The beauty of iOS is that it’s quite user-friendly. Yes, it has its foibles, and you can do a lot more without official sanction with an Android phone. But likewise, that brings security risks, so many people feel safer trusting their devices to the App store rather than installing unofficial Android software packages from the internet. Obviously Android has the official Play Store, but the malware count there isn’t great either.
Apple’s iOS software looks the same across the board no matter what phone you have running the latest version of the software; Android has to deal with each manufacturer’s particular spin. Samsung has its own software loaded on, as well as its own user interface. It’s more tolerable than the Emotion UI that Huawei has and the bloat that comes with it.
Both phones ship with Android 9 rather than the latest software, putting them behind Apple out of the starting gate.
Winner: iPhone 11 Pro
The Samsung Galaxy Note 10+ has expandable storage, which gives you more options. You can choose between 256GB and 512GB base capacity and then stuff a memory card in for more space if you need it.
The Huawei P30 Pro has expandable memory, but with one caveat: the memory card is a Nano card, rather than a micro SD, which means you will have to stump up for the new format and it can’t really be used anywhere else yet.
Going password-free, the P30 and the Note 10+ stick with fingerprints for access to your phone; the iPhone has long since ditched TouchID in favour of a facial scan. The face scan is easier to use and is very accurate, which gives Apple the edge over its rivals here. Samsung comes second in this respect with an under-screen ultrasonic fingerprint reader and the potential to use iris scans for access, while the P30 Pro has an under-screen fingerprint reader but it isn’t quite as fancy as the Note 10+.
One thing the Samsung has that the others don’t is the S Pen. Yes, we aren’t supposed to need styluses, but if you have been using your phone for work you might appreciate the usefulness of this. The air gestures allow you to control your phone without touching it – for presentations, camera control and so on – and you can use it to scribble down some notes before turning them into text that you can share using the handwriting recognition feature.
Winner: Samsung Note 10+
When Apple announced the iPhone 11, it also unveiled its new Pro range of phones. But how do the iPhone 11 and the 11 Pro differ? And if you are planning on buying a new iPhone, which version should you buy?
The iPhone 11 and 11 Pro are similar in design. The back of the phone is made from a single piece of glass, to help with water resistance, with the cameras contained in a square array. Gone is the glossy glass; in its place is a matt finish, which certainly helps with fingerprints.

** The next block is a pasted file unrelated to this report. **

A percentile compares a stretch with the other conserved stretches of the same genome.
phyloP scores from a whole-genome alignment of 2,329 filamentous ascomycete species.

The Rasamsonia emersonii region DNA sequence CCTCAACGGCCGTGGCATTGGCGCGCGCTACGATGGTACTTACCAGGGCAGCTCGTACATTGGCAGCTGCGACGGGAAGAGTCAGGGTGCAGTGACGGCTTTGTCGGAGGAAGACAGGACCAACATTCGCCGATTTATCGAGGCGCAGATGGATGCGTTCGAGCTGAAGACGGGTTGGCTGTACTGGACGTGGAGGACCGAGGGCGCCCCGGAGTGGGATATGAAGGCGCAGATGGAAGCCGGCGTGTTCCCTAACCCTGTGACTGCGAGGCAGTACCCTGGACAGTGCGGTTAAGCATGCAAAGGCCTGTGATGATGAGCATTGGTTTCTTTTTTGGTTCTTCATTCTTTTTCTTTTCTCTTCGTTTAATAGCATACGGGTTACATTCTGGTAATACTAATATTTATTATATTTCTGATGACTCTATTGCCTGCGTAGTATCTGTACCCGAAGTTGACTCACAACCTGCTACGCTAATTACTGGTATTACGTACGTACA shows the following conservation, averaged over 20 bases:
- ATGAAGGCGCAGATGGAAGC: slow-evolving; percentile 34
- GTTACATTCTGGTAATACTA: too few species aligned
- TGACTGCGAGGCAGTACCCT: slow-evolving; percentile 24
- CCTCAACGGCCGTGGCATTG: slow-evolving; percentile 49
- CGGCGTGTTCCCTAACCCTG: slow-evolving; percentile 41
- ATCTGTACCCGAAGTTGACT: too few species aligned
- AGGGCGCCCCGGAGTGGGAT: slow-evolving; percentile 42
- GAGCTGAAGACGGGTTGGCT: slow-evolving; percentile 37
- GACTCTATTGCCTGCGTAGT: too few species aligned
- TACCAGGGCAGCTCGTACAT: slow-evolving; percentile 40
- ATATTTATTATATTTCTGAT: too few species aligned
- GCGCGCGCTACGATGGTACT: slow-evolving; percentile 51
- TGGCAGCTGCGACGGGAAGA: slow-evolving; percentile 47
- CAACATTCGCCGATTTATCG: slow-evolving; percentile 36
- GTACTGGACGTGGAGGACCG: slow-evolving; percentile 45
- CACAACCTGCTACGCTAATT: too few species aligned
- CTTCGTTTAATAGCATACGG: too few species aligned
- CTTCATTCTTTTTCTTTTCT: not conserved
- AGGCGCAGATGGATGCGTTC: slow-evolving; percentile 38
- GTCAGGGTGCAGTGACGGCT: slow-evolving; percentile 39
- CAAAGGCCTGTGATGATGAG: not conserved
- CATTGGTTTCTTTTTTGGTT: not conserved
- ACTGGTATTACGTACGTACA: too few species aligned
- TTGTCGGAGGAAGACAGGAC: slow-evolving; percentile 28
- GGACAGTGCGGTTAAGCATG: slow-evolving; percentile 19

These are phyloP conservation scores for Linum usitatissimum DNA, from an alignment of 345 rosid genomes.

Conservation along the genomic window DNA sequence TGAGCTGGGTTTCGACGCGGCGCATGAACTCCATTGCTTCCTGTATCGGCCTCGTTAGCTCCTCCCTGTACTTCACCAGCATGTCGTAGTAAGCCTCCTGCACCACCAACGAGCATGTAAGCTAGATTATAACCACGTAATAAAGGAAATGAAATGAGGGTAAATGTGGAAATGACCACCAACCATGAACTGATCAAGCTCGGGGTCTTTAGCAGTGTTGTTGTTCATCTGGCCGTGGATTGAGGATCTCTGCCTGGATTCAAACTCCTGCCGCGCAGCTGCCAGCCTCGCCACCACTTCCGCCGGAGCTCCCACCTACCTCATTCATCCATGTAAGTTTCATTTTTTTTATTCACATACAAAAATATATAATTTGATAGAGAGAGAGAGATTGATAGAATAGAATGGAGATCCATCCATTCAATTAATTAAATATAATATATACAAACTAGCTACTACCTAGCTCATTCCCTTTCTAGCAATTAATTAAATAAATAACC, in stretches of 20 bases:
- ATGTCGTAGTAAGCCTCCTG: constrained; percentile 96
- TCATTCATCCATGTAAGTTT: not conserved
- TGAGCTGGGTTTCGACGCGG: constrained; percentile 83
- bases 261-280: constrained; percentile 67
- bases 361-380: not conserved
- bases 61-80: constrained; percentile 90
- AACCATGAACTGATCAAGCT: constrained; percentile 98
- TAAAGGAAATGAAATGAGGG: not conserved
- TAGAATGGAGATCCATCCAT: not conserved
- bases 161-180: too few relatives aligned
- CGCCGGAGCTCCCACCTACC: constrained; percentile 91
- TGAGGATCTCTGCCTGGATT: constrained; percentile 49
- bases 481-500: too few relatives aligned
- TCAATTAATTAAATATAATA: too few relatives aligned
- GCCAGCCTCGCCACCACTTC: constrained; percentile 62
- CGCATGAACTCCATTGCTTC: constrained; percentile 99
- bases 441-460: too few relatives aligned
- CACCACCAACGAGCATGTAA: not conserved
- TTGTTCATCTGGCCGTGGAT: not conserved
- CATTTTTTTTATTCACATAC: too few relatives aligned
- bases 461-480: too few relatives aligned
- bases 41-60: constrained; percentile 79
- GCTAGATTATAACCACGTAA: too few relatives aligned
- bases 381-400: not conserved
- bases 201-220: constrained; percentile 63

On the front, both phones keep the notch for the selfie camera, and both versions have the metal band around the edges. But the 11 has aluminium, and the Pro gets a slick stainless steel band.
Two things to note, though. One, you likely won’t notice much difference on the metal composition unless you look really closely. Two, most people will put it into a case anyway to avoid an expensive repair bill, which means you are even less likely to notice the difference.
The most noticeable difference is in the sizes. The iPhone 11 Pro comes in two sizes: the 5.8 inch 11 Pro and the 6.5 inch Pro Max. The iPhone 11 sits in between the two, with a 6.1 inch display.
There are also a wider variety of colours in the iPhone 11. While the Pro gets the standard ‘space grey’, silver, gold and a new midnight green, the 11 gets yellow, mint green and a lilac purple to add to black, white and the Product Red version. If you want a bit more colour in your life, the 11 certainly has the edge.
Speaking of displays, there is another subtle difference between the iPhone 11 and the Pro version. The displays may be different sizes but they are also different technology. While the iPhone 11 has an LCD display, the Pro and Pro Max have OLED. Apple has its own standard – Retina – for its display, and within that there are some variants. The iPhone 11 has a Liquid Retina display, which is 1,792 x 828, while both 11 Pro models have Super Retina XDR displays. The Pro has a resolution of 2,436 x 1,125, and the Pro 268 x 1,242.
Why does OLED versus LCD matter? With OLED you get deeper blacks and more vibrant colours. But LCD will still do an excellent job, so the iPhone 11 doesn’t miss out too much on that score.
The front-facing camera has been upgraded across the range, with all three phones getting an improved 12 megapixel camera. You will also be able to take slow-motion video selfies if the mood grabs you – a fun addition, though not essential.
Turn the phones over and you’ll immediately spot the difference between the 11 and the 11 Pro. While the Pro gets the triple camera array – telephoto, wide angle and the new ultra-wide angle – the 11 has only two cameras. It ditches the telephoto lens in favour of the ultra-wide angle. Given that the 11 is a replacement for the XR, the dual camera is a good upgrade.
All three models have the same chip, the new A13 Bionic, which means there is very little to choose from when it comes to performance. Apple doesn’t officially reveal the RAM on the tech specs for each phone, but third-party sites have it pegged at 4GB for all three models too.
Battery life is another thing though. Each phone has a different capacity, but the Pro Max is the standout on battery life, giving you more talk time, standby and video streaming than the other models, by a couple of hours.
The upshot though is all three phones should give you generally all-day battery life – at least for now.
All three models are IP68 rated, which means they are water-resistant up to two metres for up to 30 minutes.
They are also fast-charge capable, which means you get up to 50 per cent charge in 30 minutes. The catch? You have to use a specific charger, an 18W one. For the iPhone 11, that means buying an extra charger. But the iPhone 11 Pro is the first Apple has released with the 18W fast charger in the box.
However, it’s a lightning-to-USB C cable – great if you are a MacBook user with the USB C connection on your laptop, not so much if you are relying on standard USB connections in your car, on your computer or in your spare plugs. Our advice? Hang on to your functional older cables. You won’t get the same speedy charge, but as a back-up for when you are away from the fast charger it will be far more convenient.
If the best camera you can buy is your priority, then the iPhone 11 Pro or Pro Max will be the best choice, if you can justify spending a few hundred euro more for the phone. But with most other specs being close, the iPhone 11 offers more colour choices at a cheaper price. If aesthetics and price are more of an issue, the iPhone 11 is the version you should buy.